He will be remembered for having introduced new styles to fado, including the addition of orchestras, and the incorporation of other styles such as jazz into the traditional music.

It was after reading an emotional post by Portugal’s greatest living concert pianist Maria João Pires that I was made aware of their musical collaboration in 2012.

“Carlos do Carmo will remain in my memory as a true artist, a man of dignity and enormous culture… he will be missed in our hearts, by all of us,” she wrote. She also posted a clip of ‘Sem Palavras’ (Without words), lyrics by Maria do Rosário Pedreira, music by António Vitorino d’Almeida.

The idea for what turned out to be the 2012 collaboration between Pires, do Carmo and the composer d’Almeida was born three years earlier when all three shared a stage at an event commemorating 60 years in Pires’ pianistic career.

I listened to another track from this collaboration, ‘Morrer de Ingratidão’ (To die of ingratitude), lyrics by Vasco Graça Moura. Each track on the album has lyrics from prominent Portuguese poets and writers ranging from José Saramago to José Carlos Vasconcelos to Fernando Pinto do Amaral. They reveal a completely different side to both Carmo and Pires that I hadn’t heard before.

I tried to find the context to ‘Os Putos’ (lyrics by José Carlos Ary dos Santos, music by Paulo de Carvalho) and find it described as “a major milestone in Portuguese music after the 25 April 1974 Carnation Revolution.”

Its title may have come from the name of a popular 1973 short story book by author Altino do Tojal, (which was adapted to a television series in 1979)although this is conjecture on my part.

The song lyrics hint at struggle, not just the growing pains of childhood: “São os putos deste povo; A aprenderem a ser homens” (The children of the people, learning to be men); but also the robbing of one’s innocence and dignity by a regime that does unflinchingly uses force to quell the democratically-guaranteed right to dissent: “A força de ser, criança Contra a força dum chui, que é bruto.”(The strength of being a child against the force of a cop who is a brute).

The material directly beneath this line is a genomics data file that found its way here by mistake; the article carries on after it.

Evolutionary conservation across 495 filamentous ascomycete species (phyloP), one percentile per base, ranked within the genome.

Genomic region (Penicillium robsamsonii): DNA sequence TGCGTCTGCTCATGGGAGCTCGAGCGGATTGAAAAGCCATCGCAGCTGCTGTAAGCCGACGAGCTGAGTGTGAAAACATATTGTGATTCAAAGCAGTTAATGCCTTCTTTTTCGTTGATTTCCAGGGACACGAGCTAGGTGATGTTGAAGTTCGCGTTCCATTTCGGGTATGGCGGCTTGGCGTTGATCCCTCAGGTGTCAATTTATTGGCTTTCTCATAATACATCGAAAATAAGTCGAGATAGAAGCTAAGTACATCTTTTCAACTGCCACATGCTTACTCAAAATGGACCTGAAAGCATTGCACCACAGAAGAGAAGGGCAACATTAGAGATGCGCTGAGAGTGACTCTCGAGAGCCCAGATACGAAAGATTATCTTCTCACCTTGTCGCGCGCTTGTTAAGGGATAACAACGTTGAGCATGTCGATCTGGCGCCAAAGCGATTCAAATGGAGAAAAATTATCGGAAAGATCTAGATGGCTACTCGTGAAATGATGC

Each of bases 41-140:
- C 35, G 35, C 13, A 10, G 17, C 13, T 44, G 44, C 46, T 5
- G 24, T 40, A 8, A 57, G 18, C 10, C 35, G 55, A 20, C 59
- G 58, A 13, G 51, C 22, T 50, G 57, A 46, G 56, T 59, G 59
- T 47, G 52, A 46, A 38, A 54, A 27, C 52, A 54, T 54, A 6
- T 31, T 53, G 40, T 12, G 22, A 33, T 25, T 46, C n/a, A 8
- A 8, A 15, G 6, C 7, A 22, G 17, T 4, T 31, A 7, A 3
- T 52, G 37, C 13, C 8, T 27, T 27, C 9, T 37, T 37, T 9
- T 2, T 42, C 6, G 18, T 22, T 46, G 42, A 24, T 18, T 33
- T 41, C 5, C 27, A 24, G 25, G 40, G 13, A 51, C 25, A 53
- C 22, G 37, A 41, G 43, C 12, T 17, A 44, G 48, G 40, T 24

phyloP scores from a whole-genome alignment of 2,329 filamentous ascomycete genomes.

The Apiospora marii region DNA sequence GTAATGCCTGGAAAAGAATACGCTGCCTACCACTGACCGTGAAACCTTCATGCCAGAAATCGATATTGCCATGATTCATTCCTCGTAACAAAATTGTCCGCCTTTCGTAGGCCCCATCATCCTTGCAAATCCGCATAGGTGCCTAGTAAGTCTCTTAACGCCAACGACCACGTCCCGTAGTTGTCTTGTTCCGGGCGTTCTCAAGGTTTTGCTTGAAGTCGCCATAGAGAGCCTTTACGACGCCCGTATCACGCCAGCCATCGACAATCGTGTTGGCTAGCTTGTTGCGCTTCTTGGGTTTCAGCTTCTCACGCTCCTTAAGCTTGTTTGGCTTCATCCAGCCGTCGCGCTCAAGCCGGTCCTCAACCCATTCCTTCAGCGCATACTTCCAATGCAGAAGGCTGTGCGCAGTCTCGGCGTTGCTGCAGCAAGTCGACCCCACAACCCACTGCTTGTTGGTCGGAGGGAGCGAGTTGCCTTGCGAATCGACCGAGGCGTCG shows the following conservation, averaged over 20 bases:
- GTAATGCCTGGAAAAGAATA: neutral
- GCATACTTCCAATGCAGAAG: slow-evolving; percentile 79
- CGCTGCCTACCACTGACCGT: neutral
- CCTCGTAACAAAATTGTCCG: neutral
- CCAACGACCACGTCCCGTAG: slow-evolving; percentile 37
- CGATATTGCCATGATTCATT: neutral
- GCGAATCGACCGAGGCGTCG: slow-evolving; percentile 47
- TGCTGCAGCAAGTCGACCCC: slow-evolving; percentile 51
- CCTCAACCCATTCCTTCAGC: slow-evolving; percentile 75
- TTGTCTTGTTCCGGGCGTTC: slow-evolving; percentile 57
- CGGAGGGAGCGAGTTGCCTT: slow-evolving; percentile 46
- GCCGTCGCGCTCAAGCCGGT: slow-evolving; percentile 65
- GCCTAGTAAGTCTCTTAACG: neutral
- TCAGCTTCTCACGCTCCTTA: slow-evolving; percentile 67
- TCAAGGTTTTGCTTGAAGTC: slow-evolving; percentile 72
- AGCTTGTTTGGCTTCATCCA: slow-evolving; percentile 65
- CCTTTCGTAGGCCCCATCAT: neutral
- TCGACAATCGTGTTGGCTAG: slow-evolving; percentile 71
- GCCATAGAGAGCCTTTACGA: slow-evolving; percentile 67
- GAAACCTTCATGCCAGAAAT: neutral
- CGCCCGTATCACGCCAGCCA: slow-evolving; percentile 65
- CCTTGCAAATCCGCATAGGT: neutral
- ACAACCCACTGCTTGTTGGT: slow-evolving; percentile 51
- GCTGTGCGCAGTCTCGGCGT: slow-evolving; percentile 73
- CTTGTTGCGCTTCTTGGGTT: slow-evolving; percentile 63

The Salazarist regime in Goa ended on December 19, 1961, but the Portuguese people had to endure another 13 years before it was overthrown there.

It is tragically ironic therefore that on the very day marking the beginning of the ‘celebration’ of 60 years since that fateful day, brutal police force was used against a peaceful gathering at the Panaji Church Square, and that days later riot police and teargas were deployed against citizens merely defending their land in Shel-Melauli.

The song chorus has the line “São como índios” (They’re like Indians). It’s a reference to a different kind of “Indian”, the children’s game of cowboys and Indians, and we all know how that ends: the cavalry rushes in and the Indians are slaughtered en masse or taken prisoner, losing their land and becoming second-class citizens, if that.

But this is our Goan conundrum: since 1961, we’re being asked to be Indian, feel Indian, and the overwhelming majority of us do. But through the actions of governments that answer to Delhi instead of listening to the people that elected them, we’re being treated and being made to feel like the other sort of “Indians”, who have to submit to Delhi’s will or be suppressed with brute consequences if we don’t. We’re second-class, we just don’t matter in the mad scheme of things.